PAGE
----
Local Community Leaders Strengthen Grassroots Movement to Reduce Production, Use, and Disposal of Plastic to Help Stop the Health and Environmental Damages Caused by Plastic Production Facilities in Environmental Justice Communities.
Leaders from Beyond Plastics, Beyond Petrochemicals, River Valley Organizing, Hip Hop Caucus, Moms Clean Air Force, Plastic Free Future, Greenpeace USA, and others, delivered 27,570 petition signatures to the U.S. Environmental Protection Agency (EPA) in Washington, D.C., calling for a ban on vinyl chloride. The groups then met with Michal Freedhoff, assistant administrator in the EPA Office of Chemical Safety and Pollution Prevention.
Minutes after workers burned five tankers of vinyl chloride after a Norfolk Southern train derailed in East Palestine, a toxic plume of smoke smothered the area for miles. Residents scrambled to get away, worried for their health and safety. Now, seven months later, the Environment Protection Agency announced a new “work plan” — which, for the first time since the derailment, broadens the scope of possible contamination.
As the only headline partner of Climate Week, the top level of sponsorship for the event, Saint-Gobain will have the opportunity to host discussions like a “Sustainable Construction Talk,” dedicated to “preserv[ing] our planet, while providing everyone with comfortable, decent housing“ and “building a comprehensive response to climate change.” But Saint-Gobain’s history in New York tells a very different story.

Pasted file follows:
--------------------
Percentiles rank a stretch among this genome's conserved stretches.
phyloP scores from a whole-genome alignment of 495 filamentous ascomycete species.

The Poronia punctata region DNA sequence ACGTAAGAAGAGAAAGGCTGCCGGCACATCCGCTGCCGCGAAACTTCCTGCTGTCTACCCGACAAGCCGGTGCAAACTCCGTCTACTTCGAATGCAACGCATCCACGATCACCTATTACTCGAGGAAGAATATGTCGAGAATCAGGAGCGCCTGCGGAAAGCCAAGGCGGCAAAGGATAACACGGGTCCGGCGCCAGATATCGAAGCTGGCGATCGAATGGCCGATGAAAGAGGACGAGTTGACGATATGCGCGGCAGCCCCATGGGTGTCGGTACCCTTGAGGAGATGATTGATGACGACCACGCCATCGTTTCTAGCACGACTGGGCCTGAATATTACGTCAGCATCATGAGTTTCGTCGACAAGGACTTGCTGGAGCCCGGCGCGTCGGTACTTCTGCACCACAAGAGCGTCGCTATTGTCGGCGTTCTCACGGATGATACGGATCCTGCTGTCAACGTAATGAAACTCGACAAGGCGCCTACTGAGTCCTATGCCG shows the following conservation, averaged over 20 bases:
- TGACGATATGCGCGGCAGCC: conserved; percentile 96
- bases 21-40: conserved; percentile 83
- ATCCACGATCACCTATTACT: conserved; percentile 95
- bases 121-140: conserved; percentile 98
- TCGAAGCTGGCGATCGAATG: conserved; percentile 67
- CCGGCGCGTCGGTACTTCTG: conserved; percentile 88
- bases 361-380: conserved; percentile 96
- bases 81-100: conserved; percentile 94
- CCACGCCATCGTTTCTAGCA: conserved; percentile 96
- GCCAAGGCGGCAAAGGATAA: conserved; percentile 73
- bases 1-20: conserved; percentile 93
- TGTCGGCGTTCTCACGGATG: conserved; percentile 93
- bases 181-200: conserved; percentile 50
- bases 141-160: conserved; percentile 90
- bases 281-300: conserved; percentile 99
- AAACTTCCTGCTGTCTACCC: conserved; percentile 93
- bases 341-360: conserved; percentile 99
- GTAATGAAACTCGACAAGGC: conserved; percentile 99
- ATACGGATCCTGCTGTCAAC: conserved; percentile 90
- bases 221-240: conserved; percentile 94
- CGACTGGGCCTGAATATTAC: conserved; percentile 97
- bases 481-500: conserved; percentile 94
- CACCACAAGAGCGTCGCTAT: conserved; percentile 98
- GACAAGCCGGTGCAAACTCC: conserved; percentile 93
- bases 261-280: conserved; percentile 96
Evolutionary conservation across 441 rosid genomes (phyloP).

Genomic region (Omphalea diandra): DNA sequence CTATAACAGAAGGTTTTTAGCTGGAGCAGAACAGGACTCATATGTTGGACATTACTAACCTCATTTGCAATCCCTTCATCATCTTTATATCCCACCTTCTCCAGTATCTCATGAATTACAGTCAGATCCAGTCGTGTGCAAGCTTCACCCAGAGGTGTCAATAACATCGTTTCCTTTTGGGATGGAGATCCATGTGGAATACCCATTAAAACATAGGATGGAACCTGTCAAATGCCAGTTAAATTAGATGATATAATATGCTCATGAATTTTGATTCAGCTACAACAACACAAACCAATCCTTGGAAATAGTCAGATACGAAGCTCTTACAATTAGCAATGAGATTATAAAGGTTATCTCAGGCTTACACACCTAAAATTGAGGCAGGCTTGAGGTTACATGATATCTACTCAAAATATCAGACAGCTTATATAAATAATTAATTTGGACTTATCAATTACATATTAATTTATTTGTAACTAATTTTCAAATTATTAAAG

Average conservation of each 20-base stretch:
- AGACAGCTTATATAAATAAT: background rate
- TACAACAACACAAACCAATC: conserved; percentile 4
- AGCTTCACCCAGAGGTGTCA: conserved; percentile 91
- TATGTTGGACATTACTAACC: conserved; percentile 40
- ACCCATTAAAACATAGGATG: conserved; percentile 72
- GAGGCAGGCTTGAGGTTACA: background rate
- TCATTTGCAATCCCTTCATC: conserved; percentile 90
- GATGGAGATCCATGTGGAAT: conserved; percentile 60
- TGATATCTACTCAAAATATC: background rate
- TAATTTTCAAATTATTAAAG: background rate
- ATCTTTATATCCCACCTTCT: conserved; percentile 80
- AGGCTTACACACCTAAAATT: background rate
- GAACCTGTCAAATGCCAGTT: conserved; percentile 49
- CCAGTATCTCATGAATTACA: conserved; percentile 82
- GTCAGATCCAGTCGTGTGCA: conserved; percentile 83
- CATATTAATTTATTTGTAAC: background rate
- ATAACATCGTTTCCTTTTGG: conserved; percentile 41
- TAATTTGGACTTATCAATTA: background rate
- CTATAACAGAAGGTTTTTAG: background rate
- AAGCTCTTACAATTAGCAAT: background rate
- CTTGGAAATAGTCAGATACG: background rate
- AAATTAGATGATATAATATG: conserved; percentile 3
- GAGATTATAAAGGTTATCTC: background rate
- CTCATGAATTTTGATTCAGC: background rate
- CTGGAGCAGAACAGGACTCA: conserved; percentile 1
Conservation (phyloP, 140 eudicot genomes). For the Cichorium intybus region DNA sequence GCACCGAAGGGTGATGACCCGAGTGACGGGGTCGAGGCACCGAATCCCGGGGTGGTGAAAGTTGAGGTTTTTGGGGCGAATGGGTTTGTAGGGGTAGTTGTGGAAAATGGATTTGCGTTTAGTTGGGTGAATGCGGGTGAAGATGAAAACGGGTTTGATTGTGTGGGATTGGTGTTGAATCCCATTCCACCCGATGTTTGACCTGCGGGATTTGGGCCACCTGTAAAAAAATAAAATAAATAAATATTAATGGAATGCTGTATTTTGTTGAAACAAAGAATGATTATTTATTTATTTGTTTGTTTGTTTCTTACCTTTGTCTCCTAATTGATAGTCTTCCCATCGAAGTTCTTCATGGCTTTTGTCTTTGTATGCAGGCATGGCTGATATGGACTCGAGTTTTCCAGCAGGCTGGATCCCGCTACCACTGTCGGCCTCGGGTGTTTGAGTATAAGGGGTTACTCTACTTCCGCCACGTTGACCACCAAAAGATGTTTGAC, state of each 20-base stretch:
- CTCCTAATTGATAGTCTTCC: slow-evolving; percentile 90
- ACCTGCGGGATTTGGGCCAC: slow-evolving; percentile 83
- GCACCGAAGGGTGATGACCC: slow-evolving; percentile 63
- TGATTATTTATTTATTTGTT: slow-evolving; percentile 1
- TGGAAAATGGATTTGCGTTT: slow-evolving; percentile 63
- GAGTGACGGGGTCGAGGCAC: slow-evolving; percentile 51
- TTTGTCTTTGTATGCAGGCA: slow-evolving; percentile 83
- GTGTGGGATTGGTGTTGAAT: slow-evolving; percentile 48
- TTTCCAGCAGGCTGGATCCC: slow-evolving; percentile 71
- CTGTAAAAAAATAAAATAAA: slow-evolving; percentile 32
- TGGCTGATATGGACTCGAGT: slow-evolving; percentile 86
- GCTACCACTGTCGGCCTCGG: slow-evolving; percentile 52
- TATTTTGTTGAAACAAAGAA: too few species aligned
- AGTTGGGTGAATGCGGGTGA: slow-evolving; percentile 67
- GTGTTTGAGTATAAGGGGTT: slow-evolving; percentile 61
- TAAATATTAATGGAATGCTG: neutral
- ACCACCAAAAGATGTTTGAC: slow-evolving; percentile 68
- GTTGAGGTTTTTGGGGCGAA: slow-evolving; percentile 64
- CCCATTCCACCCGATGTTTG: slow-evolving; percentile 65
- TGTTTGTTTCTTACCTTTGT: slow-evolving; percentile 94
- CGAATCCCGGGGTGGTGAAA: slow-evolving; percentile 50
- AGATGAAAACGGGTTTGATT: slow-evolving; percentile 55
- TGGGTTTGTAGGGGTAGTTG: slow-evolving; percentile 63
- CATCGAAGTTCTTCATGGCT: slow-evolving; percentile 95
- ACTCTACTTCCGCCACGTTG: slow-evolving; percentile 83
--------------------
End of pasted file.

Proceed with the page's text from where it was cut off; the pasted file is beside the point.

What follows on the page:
Dotted across the southern Turkish city of Adana are illegal dump sites for plastic recycling waste that never got recycled. The labels show they've come from consumers in Europe and the United States. These countries now ship recyclable plastic waste to countries like Turkey. But this rapidly growing industry often skirts regulations, leading to health and environmental risks for the surrounding community. The World's Durrie Bouscaren reports from Adana.
While Americans often diligently sort and recycle plastics at home, only 5% of plastics in the U.S. can actually be recycled. Judith Enck of the non-profit Beyond Plastics joins us to talk about plastic pollution and solutions to it.
Plastic is just about everywhere, and there’s going to be a lot more of it. The Organization for Economic Cooperation and Development expects global plastic use to triple by 2060. So what are we to do with all the waste?
Plastics are everywhere, but L.A. Times environment reporter Susanne Rust thought she was doing a pretty good job avoiding them. That was until she spent a week recording her daily plastic interactions. She found plastics in her phone. Her car. Her swimming equipment. There was almost nothing that Rust encountered that didn’t have plastic in it.